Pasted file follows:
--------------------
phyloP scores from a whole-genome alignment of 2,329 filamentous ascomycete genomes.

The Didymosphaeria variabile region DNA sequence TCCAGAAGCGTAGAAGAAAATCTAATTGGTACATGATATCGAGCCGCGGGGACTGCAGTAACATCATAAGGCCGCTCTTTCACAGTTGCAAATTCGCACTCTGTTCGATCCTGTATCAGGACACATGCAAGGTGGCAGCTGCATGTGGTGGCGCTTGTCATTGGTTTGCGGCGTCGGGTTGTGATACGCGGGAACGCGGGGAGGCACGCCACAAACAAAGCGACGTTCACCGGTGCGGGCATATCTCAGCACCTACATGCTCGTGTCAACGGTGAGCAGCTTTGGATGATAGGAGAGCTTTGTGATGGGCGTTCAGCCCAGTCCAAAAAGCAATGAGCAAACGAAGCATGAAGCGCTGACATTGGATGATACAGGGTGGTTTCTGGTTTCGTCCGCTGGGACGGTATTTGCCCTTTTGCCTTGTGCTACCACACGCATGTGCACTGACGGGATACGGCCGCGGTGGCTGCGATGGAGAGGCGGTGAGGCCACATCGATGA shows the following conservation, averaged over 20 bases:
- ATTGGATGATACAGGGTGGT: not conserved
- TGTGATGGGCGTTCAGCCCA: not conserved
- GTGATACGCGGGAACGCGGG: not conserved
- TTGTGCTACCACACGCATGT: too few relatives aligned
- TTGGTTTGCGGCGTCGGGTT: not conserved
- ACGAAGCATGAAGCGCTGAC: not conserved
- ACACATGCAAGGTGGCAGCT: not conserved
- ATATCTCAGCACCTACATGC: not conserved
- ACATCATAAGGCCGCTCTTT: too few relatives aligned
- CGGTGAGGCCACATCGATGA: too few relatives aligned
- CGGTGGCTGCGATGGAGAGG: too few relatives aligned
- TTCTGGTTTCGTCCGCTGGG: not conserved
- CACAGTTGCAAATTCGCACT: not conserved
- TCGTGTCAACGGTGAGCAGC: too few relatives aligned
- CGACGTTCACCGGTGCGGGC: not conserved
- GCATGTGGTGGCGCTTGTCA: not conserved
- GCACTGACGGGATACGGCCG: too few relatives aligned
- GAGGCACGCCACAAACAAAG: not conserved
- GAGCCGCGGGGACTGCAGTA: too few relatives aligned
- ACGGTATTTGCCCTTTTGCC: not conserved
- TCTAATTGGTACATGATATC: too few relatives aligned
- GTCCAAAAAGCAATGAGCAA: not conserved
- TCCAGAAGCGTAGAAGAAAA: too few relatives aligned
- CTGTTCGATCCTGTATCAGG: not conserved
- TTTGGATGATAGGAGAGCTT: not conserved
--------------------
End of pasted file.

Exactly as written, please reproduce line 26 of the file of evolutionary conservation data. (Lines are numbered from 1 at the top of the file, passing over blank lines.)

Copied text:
- CTGTTCGATCCTGTATCAGG: not conserved